Friday, January 16, 2015

These 10 Changes to Financial Rules Could Impact You in 2015

Vanessa Richardson for Huffington Post / Wise Bread writes: Welcome to 2015 -- now is a good time to examine the financial changes that will impact you in the days ahead.
And it's mostly good news -- some of these changes can put more money in your pocket in 2015. Between changes to tax laws, retirement savings plans and student loan repayment options, this year's new rules are worth checking out to understand how they might benefit you.
Here are six big changes that start right now -- and one that starts at year's end.

Retirement Accounts

This year, contribution limits go up and the government unveils its new type of retirement account.
1. You Can Contribute More to Your 401(k)
If you regularly max out your 401(k) contributions, you will love this new 2015 rule. Contribution limits are increasing across the board by $500, to a total of $18,000 this year. (For those age 50 and older, the extra catch-up contribution limit has been upped by $500, to a total of an additional $6,000).
Putting an extra $500 into your retirement account every year starting now will really pay off when it comes time to retire. Assuming an annual return of 8 percent over 25 years, you could see close to an extra $40,000 in your portfolio.
2. The myRA Launches
The U.S. government launches a new type of retirement account geared toward low-to-middle-income earners who might not have much retirement money stashed away. The myRA is similar to a Roth IRA with a key feature: The government guarantees that your original investment will never lose value. Another difference: The myRA can be used until the balance hits $15,000, and then you're required to move your money into a different retirement account. Accounts are free to open, and withdrawals can be done via direct deposit from your paycheck.

Student Loans

While the president's plan for free Community College tuition is not yet a reality, the government is doing something to help defray the rising cost of higher ed.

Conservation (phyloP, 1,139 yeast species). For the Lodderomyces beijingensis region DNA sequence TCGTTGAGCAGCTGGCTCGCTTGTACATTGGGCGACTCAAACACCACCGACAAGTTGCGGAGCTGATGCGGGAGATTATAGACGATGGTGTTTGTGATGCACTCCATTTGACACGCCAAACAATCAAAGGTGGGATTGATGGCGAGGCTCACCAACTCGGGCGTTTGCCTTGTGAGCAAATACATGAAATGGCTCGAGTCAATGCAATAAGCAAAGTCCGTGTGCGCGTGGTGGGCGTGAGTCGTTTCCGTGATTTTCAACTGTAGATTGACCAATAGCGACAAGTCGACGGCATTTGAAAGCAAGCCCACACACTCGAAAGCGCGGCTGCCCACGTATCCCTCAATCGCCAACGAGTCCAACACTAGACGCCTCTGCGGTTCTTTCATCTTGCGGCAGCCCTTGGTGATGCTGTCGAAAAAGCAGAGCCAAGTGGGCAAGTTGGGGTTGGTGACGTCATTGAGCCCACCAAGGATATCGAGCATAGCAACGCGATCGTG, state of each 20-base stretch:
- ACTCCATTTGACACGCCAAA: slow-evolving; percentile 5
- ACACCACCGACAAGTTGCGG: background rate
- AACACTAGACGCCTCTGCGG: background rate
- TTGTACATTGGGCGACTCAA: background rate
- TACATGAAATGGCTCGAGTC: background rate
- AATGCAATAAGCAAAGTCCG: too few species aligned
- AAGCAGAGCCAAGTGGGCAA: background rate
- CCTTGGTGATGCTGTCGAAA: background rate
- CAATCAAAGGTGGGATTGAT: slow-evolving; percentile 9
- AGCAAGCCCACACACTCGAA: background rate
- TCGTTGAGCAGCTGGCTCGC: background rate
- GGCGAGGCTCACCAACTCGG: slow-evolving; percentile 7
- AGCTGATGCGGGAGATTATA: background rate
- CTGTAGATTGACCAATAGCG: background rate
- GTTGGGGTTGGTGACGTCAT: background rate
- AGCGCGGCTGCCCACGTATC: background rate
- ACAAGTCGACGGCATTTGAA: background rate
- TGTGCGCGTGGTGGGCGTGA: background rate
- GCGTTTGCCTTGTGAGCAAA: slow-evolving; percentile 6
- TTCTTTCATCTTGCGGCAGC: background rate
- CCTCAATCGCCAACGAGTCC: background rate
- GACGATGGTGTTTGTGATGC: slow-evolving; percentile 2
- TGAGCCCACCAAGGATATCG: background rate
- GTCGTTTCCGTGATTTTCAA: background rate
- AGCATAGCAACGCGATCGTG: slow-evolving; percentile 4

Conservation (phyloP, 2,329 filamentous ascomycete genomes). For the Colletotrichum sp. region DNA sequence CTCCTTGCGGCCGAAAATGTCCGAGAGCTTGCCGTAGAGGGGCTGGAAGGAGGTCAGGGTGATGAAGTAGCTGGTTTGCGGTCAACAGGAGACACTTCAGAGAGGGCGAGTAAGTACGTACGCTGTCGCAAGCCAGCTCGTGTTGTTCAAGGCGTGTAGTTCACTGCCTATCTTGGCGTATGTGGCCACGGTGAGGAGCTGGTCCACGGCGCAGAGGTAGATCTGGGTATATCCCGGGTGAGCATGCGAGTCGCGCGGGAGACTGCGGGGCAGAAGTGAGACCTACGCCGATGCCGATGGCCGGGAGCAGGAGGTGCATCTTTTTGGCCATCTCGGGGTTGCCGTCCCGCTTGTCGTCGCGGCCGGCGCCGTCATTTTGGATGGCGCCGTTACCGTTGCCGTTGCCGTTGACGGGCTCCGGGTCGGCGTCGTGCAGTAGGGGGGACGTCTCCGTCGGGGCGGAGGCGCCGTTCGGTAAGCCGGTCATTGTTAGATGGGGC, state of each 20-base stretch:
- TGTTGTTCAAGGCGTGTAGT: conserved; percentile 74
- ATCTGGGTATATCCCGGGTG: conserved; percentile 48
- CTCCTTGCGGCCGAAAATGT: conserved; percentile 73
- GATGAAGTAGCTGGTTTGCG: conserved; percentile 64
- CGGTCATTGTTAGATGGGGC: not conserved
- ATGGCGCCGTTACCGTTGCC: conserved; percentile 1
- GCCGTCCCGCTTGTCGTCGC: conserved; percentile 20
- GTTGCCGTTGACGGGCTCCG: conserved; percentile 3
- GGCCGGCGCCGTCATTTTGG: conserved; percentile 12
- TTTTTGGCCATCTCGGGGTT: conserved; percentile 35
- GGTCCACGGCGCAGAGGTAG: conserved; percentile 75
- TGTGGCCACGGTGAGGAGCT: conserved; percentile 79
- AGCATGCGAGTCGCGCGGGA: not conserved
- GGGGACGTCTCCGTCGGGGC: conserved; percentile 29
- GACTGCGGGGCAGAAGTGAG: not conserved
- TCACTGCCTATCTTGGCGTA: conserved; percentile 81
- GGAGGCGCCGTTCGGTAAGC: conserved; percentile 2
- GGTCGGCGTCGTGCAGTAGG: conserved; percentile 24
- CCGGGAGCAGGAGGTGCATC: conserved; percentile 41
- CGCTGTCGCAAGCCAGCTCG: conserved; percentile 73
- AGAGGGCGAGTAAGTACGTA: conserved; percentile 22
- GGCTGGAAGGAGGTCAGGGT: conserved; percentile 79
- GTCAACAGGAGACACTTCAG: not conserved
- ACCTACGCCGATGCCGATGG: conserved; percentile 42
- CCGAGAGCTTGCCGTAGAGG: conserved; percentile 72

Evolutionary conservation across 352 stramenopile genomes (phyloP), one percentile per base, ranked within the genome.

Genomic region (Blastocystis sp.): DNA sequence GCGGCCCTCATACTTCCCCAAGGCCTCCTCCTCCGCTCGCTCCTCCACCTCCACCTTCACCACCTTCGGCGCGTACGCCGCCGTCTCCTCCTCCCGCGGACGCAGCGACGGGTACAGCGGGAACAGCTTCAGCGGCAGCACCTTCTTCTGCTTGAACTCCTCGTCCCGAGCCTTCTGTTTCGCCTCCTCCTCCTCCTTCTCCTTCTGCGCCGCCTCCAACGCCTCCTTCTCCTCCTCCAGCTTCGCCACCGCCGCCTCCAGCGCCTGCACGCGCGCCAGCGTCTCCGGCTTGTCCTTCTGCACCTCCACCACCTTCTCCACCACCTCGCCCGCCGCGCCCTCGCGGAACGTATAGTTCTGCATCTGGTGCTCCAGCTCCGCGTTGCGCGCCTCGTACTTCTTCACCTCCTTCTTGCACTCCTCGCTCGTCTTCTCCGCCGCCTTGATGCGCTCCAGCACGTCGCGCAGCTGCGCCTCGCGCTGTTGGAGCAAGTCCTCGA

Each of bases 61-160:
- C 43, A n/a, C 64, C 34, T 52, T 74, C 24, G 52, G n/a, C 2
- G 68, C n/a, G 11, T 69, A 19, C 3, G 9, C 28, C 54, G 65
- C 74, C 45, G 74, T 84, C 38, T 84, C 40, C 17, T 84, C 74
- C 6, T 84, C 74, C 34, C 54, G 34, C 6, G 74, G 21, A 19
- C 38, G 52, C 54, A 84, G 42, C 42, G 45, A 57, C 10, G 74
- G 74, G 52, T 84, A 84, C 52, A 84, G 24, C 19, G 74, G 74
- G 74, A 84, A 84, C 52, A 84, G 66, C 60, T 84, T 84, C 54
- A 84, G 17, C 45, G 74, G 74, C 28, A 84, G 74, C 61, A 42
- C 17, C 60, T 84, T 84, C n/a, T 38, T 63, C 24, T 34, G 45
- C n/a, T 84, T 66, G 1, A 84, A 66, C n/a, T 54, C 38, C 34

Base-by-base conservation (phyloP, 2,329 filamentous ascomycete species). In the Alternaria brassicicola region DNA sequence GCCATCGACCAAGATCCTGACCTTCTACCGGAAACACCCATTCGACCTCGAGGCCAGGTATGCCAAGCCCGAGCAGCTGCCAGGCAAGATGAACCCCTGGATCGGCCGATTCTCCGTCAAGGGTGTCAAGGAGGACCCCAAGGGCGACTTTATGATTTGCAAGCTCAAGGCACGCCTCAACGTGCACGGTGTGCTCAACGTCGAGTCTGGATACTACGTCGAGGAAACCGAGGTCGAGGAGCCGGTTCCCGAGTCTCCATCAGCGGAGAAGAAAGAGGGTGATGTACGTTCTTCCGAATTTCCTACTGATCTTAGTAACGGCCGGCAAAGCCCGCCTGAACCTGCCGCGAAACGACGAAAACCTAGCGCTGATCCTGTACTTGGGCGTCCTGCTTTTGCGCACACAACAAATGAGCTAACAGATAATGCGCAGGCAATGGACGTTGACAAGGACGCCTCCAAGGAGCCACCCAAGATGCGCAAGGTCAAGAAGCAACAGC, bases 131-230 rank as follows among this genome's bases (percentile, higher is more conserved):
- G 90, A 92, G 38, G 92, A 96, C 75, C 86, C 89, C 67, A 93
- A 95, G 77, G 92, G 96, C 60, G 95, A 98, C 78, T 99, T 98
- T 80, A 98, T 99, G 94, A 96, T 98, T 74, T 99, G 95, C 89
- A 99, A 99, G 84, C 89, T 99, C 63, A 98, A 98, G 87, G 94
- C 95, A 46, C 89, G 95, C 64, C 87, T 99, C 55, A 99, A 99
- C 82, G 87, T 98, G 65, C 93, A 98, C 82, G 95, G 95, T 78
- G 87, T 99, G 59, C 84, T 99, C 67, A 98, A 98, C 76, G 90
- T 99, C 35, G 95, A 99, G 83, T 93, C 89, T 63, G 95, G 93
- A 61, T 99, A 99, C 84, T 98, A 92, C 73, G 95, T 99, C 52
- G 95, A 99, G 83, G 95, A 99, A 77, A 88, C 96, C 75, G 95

3. "Pay As You Earn" Becomes Available to More People
If you're saddled with student loan debt, you may be able to get more help from the government starting in 2015. This year, 5 million more people are eligible for Pay As You Earn (PAYE), a government program that caps repayment of federal student loans at 10 percent of a borrower's income above the poverty line, and forgives any remaining debt after 20 years.
Currently, only those who took out loans after October 2007 are eligible to use PAYE, but the new change allows borrowers who have loans from before that date to become eligible if they meet certain requirements and income limitations. With this change, borrowers who took out loans before this date will become eligible, too.
Unfortunately, this is the only financial change you can't take advantage of just yet: the new revisions aren't planned to be launched until December 2015.

Health Insurance

As Obamacare matures, more and more of its provisions take hold.
4. Tax Penalties for Those Without Health Insurance
This is the year when the IRS will really start cracking down on those who haven't signed up for a health care plan, or are not covered by their employers. Under the Affordable Care Act, if you weren't covered last year, you'll pay $95 per person, or 1 percent of your gross income, whichever is greater, on your 2014 tax return. If that's not an incentive to sign up for health insurance this year, then consider that the tax penalties will get higher in future years. For tax year 2015, the penalty is either $325 or 2 percent of your gross income. In 2016, it goes up to $695, or 2.5 percent of gross income.